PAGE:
‘Emergency repairs’ for Douglas Creek’s concrete

       A year ago, the dilapidated Douglas Creek drainage west of Centennial Boulevard was not on the list of repair projects for the city's Stormwater Enterprise.
       Now it's right at the top. After analysis over the past year, "emergency repairs" to the concrete-lined segment between Centennial and Arrowswest Drive are planned for this November, followed by design and phased implementation of a longer-range plan starting in 2009, according to Steve Jacobsen, a senior civil engineer for the Enterprise.
       In all, about $3.8 million is budgeted for improvements to the roughly half-mile of channel, states a Stormwater Enterprise report to City Council in September. Along that stretch are a industrial complexes and homes, while downstream are denser numbers of homes and the Douglas Creek Open Space.
       Jacobsen said the emergency work this year will use on-call contractors to repair the concrete, which has broken apart in several locations. The estimated cost for that work is $250,000.
       "These will be spot fixes that can't wait for the longer-term plan," he said. "It's pretty evident where the soil below the concrete has been exposed."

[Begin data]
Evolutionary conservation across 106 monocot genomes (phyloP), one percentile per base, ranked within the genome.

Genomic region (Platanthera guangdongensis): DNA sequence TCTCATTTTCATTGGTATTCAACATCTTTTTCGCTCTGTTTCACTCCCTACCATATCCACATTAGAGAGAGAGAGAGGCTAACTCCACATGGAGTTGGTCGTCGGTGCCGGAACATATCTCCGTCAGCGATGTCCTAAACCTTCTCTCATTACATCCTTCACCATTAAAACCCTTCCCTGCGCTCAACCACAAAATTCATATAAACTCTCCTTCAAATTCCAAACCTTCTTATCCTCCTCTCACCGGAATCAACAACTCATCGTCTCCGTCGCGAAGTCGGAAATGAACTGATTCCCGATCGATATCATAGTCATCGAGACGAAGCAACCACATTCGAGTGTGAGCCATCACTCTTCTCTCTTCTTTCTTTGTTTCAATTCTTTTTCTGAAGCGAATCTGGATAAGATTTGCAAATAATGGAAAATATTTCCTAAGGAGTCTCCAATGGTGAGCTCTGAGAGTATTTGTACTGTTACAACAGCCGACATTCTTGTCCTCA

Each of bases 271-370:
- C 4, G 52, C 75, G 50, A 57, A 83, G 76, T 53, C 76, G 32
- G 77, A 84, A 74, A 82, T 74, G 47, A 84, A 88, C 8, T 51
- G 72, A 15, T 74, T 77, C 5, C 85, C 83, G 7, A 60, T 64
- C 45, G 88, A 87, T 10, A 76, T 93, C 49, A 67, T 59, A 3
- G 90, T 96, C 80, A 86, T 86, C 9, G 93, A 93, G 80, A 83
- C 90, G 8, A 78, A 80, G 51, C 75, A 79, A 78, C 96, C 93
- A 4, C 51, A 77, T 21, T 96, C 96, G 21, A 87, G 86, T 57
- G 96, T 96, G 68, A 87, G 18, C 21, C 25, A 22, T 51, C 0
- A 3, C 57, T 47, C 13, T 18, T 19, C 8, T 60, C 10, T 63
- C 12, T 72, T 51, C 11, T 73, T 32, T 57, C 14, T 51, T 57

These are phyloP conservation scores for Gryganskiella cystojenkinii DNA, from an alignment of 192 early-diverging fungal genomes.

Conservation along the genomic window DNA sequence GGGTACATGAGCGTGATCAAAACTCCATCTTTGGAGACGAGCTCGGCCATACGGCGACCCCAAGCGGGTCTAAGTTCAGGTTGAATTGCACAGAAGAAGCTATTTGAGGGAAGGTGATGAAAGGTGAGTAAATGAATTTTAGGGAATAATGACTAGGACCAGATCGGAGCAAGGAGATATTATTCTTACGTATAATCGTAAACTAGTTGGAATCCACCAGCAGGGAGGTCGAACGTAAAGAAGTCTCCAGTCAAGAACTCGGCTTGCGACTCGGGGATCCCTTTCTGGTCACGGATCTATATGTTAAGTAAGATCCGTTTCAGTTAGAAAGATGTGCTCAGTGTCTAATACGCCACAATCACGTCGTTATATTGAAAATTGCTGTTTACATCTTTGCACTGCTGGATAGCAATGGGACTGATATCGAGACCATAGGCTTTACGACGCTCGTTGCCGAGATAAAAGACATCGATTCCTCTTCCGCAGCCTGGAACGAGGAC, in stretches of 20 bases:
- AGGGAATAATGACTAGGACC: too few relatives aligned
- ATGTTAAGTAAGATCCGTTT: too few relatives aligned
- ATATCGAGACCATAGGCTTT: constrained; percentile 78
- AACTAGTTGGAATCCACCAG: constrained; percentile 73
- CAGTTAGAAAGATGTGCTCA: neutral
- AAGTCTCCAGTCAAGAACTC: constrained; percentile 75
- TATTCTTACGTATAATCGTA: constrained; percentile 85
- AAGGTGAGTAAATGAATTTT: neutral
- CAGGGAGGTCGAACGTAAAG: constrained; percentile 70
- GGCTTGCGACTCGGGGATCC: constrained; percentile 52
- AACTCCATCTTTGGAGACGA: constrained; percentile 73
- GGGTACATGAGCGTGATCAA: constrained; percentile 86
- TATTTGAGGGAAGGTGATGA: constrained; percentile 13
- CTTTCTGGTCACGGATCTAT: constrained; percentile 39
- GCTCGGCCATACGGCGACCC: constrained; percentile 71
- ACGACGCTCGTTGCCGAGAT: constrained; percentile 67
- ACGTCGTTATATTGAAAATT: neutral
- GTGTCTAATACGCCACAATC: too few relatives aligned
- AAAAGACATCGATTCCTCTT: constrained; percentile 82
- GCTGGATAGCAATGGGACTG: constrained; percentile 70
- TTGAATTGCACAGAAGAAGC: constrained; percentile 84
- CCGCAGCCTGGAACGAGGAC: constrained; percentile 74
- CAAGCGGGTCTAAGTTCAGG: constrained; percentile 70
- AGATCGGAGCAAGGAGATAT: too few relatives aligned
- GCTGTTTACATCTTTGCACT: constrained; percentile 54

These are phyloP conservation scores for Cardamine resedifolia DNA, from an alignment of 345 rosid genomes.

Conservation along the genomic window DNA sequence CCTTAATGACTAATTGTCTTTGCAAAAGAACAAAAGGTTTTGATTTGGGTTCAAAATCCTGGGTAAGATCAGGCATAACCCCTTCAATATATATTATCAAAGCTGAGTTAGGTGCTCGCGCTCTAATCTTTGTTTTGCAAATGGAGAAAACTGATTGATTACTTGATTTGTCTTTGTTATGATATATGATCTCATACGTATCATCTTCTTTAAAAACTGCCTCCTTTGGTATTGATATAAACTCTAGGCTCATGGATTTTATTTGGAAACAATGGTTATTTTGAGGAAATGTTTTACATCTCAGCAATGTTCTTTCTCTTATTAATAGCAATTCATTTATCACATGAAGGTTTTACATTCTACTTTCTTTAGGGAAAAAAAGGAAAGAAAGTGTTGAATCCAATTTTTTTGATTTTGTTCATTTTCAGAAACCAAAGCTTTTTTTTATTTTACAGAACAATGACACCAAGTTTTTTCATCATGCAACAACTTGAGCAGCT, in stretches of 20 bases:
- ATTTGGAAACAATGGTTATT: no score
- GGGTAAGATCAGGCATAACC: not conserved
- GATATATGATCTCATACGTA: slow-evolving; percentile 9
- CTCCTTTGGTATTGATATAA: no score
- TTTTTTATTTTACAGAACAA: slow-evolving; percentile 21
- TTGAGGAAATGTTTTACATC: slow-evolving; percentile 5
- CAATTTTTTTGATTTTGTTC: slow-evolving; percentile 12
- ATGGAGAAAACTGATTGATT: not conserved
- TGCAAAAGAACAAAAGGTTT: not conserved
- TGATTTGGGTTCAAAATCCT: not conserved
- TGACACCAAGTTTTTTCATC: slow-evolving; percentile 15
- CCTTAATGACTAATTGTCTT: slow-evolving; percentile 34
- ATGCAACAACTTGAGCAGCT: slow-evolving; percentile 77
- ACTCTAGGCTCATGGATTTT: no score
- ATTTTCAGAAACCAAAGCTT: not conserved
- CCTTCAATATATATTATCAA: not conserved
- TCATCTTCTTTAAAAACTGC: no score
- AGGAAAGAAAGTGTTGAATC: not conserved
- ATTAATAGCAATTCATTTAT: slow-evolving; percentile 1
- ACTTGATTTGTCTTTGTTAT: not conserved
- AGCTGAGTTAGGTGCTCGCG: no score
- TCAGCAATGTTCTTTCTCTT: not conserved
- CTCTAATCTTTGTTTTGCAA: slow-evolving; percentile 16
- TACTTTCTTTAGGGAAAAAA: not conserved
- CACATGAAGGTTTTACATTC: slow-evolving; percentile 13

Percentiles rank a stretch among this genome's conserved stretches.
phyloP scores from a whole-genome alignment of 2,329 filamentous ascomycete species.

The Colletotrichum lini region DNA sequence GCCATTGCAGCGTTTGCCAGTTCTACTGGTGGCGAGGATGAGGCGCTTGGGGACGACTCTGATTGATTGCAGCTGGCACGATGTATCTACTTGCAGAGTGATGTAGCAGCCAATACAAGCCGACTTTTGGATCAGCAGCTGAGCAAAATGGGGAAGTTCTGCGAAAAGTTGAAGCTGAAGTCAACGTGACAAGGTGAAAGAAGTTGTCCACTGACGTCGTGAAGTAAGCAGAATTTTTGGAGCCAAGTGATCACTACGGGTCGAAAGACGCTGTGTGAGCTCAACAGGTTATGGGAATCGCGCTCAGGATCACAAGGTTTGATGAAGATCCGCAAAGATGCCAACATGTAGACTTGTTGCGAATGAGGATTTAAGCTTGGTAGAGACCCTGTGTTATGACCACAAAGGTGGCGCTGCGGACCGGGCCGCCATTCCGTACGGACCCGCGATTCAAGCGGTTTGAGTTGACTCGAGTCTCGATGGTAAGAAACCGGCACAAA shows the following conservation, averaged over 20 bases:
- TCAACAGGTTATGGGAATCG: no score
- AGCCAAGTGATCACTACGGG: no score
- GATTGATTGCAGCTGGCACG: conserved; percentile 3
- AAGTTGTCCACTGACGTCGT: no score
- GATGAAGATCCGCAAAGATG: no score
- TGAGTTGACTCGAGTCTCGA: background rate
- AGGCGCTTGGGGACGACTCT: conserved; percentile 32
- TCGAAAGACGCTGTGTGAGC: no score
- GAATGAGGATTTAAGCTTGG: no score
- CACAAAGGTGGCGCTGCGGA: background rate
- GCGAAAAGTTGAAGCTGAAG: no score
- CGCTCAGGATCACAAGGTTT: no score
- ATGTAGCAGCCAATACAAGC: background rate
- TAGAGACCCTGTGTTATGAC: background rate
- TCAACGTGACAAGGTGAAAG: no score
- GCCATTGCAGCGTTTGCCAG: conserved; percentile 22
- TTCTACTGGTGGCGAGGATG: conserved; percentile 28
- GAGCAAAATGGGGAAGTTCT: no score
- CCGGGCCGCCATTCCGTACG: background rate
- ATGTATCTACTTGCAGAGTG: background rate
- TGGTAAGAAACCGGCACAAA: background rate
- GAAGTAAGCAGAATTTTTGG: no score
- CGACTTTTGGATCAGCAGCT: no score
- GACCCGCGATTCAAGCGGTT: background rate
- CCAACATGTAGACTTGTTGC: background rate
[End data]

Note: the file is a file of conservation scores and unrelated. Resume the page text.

It was that concern that caused the channel to go up in priority. "We don't want to lose any more of the channel than we already have," Jacobsen explained. "We're trying to contain the damage… $250,000 could look pretty cheap if we let it deteriorate any further."
       Once a master plan is worked out, the city would plan to spend the remainder of the $3.8 million phasing in permanent improvements between 2009 and 2011, he said.
       The master-plan process is under way now, with the goal of presenting it for review at a citizens' meeting sometime in the first quarter of '09. One issue is whether the concrete lining should remain. East of Centennial and down to Sinton Pond and Monument Creek, the drainage channel is natural.
       The master-plan meeting will be held "when we get to the point where we can give some hard infomation and listen to their [citizens'] input," Jacobsen said.
       Citizen input helped publicize the Douglas Creek drainage issue to this point. The Holland Park Community Association contacted the city and later the Westside Pioneer, which published a story with photos in August '07.

Westside Pioneer article